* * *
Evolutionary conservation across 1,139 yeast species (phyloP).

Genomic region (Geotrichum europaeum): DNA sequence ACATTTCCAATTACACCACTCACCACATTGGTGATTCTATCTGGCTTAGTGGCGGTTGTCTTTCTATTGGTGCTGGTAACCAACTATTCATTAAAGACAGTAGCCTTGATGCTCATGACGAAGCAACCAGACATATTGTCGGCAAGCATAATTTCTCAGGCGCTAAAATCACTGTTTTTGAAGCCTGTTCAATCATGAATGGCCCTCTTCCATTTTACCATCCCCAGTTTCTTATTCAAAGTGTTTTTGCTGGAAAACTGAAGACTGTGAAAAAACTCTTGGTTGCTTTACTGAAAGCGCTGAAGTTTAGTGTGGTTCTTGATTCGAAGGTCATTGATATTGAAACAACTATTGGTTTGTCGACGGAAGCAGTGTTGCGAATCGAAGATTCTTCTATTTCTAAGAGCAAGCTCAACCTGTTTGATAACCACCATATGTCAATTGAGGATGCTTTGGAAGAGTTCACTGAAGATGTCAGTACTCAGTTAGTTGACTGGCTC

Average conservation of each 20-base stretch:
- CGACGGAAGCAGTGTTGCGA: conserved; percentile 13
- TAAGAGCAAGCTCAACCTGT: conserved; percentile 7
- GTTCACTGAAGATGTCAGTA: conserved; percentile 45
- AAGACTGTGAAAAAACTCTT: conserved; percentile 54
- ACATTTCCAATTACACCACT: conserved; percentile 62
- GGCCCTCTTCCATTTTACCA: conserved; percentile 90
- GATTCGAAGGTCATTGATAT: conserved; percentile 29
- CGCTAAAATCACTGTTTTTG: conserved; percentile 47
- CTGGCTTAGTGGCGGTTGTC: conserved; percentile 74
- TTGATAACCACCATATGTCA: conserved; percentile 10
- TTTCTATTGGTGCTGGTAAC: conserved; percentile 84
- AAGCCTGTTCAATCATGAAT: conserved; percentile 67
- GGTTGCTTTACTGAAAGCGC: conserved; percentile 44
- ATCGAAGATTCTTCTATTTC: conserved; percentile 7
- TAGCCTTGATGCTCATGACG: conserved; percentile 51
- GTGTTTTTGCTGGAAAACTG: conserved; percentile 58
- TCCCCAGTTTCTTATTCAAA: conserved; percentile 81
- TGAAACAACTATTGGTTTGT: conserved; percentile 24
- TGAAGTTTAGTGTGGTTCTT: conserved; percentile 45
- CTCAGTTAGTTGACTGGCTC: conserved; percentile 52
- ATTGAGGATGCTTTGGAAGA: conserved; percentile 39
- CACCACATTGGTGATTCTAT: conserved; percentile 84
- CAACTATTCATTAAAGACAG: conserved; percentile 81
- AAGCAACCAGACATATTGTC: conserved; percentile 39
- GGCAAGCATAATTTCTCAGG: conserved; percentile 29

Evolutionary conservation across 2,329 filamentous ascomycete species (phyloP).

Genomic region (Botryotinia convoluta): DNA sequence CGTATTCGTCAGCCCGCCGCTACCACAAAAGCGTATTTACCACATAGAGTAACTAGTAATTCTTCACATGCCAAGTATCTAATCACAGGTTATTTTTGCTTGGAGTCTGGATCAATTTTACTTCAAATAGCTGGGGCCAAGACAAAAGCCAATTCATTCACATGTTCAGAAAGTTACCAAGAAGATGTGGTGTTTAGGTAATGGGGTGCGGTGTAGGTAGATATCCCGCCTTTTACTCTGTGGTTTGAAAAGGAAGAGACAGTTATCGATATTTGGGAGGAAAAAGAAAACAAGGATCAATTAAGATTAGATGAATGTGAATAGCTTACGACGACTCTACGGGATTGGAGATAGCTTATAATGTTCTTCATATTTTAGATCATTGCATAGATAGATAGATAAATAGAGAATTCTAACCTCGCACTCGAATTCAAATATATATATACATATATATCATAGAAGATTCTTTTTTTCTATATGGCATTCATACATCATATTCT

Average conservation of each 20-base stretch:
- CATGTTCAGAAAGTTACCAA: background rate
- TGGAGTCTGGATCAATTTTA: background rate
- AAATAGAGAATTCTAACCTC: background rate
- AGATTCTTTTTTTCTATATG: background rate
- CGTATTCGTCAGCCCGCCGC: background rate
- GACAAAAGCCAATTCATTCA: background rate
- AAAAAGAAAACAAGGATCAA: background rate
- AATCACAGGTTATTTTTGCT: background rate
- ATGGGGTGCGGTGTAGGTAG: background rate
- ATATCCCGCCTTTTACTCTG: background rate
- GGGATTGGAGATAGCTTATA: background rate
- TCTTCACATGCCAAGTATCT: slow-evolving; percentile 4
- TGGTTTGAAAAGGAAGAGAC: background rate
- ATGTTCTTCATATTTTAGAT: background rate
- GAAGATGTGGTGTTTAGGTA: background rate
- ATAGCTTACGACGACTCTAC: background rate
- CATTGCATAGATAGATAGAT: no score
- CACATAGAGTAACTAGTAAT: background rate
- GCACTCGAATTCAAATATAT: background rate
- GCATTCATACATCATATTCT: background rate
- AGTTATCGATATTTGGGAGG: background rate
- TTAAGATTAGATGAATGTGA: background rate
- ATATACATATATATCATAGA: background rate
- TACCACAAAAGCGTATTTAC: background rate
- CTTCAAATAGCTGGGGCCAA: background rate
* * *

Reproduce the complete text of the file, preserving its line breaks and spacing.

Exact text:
Evolutionary conservation across 1,139 yeast species (phyloP).

Genomic region (Geotrichum europaeum): DNA sequence ACATTTCCAATTACACCACTCACCACATTGGTGATTCTATCTGGCTTAGTGGCGGTTGTCTTTCTATTGGTGCTGGTAACCAACTATTCATTAAAGACAGTAGCCTTGATGCTCATGACGAAGCAACCAGACATATTGTCGGCAAGCATAATTTCTCAGGCGCTAAAATCACTGTTTTTGAAGCCTGTTCAATCATGAATGGCCCTCTTCCATTTTACCATCCCCAGTTTCTTATTCAAAGTGTTTTTGCTGGAAAACTGAAGACTGTGAAAAAACTCTTGGTTGCTTTACTGAAAGCGCTGAAGTTTAGTGTGGTTCTTGATTCGAAGGTCATTGATATTGAAACAACTATTGGTTTGTCGACGGAAGCAGTGTTGCGAATCGAAGATTCTTCTATTTCTAAGAGCAAGCTCAACCTGTTTGATAACCACCATATGTCAATTGAGGATGCTTTGGAAGAGTTCACTGAAGATGTCAGTACTCAGTTAGTTGACTGGCTC

Average conservation of each 20-base stretch:
- CGACGGAAGCAGTGTTGCGA: conserved; percentile 13
- TAAGAGCAAGCTCAACCTGT: conserved; percentile 7
- GTTCACTGAAGATGTCAGTA: conserved; percentile 45
- AAGACTGTGAAAAAACTCTT: conserved; percentile 54
- ACATTTCCAATTACACCACT: conserved; percentile 62
- GGCCCTCTTCCATTTTACCA: conserved; percentile 90
- GATTCGAAGGTCATTGATAT: conserved; percentile 29
- CGCTAAAATCACTGTTTTTG: conserved; percentile 47
- CTGGCTTAGTGGCGGTTGTC: conserved; percentile 74
- TTGATAACCACCATATGTCA: conserved; percentile 10
- TTTCTATTGGTGCTGGTAAC: conserved; percentile 84
- AAGCCTGTTCAATCATGAAT: conserved; percentile 67
- GGTTGCTTTACTGAAAGCGC: conserved; percentile 44
- ATCGAAGATTCTTCTATTTC: conserved; percentile 7
- TAGCCTTGATGCTCATGACG: conserved; percentile 51
- GTGTTTTTGCTGGAAAACTG: conserved; percentile 58
- TCCCCAGTTTCTTATTCAAA: conserved; percentile 81
- TGAAACAACTATTGGTTTGT: conserved; percentile 24
- TGAAGTTTAGTGTGGTTCTT: conserved; percentile 45
- CTCAGTTAGTTGACTGGCTC: conserved; percentile 52
- ATTGAGGATGCTTTGGAAGA: conserved; percentile 39
- CACCACATTGGTGATTCTAT: conserved; percentile 84
- CAACTATTCATTAAAGACAG: conserved; percentile 81
- AAGCAACCAGACATATTGTC: conserved; percentile 39
- GGCAAGCATAATTTCTCAGG: conserved; percentile 29

Evolutionary conservation across 2,329 filamentous ascomycete species (phyloP).

Genomic region (Botryotinia convoluta): DNA sequence CGTATTCGTCAGCCCGCCGCTACCACAAAAGCGTATTTACCACATAGAGTAACTAGTAATTCTTCACATGCCAAGTATCTAATCACAGGTTATTTTTGCTTGGAGTCTGGATCAATTTTACTTCAAATAGCTGGGGCCAAGACAAAAGCCAATTCATTCACATGTTCAGAAAGTTACCAAGAAGATGTGGTGTTTAGGTAATGGGGTGCGGTGTAGGTAGATATCCCGCCTTTTACTCTGTGGTTTGAAAAGGAAGAGACAGTTATCGATATTTGGGAGGAAAAAGAAAACAAGGATCAATTAAGATTAGATGAATGTGAATAGCTTACGACGACTCTACGGGATTGGAGATAGCTTATAATGTTCTTCATATTTTAGATCATTGCATAGATAGATAGATAAATAGAGAATTCTAACCTCGCACTCGAATTCAAATATATATATACATATATATCATAGAAGATTCTTTTTTTCTATATGGCATTCATACATCATATTCT

Average conservation of each 20-base stretch:
- CATGTTCAGAAAGTTACCAA: background rate
- TGGAGTCTGGATCAATTTTA: background rate
- AAATAGAGAATTCTAACCTC: background rate
- AGATTCTTTTTTTCTATATG: background rate
- CGTATTCGTCAGCCCGCCGC: background rate
- GACAAAAGCCAATTCATTCA: background rate
- AAAAAGAAAACAAGGATCAA: background rate
- AATCACAGGTTATTTTTGCT: background rate
- ATGGGGTGCGGTGTAGGTAG: background rate
- ATATCCCGCCTTTTACTCTG: background rate
- GGGATTGGAGATAGCTTATA: background rate
- TCTTCACATGCCAAGTATCT: slow-evolving; percentile 4
- TGGTTTGAAAAGGAAGAGAC: background rate
- ATGTTCTTCATATTTTAGAT: background rate
- GAAGATGTGGTGTTTAGGTA: background rate
- ATAGCTTACGACGACTCTAC: background rate
- CATTGCATAGATAGATAGAT: no score
- CACATAGAGTAACTAGTAAT: background rate
- GCACTCGAATTCAAATATAT: background rate
- GCATTCATACATCATATTCT: background rate
- AGTTATCGATATTTGGGAGG: background rate
- TTAAGATTAGATGAATGTGA: background rate
- ATATACATATATATCATAGA: background rate
- TACCACAAAAGCGTATTTAC: background rate
- CTTCAAATAGCTGGGGCCAA: background rate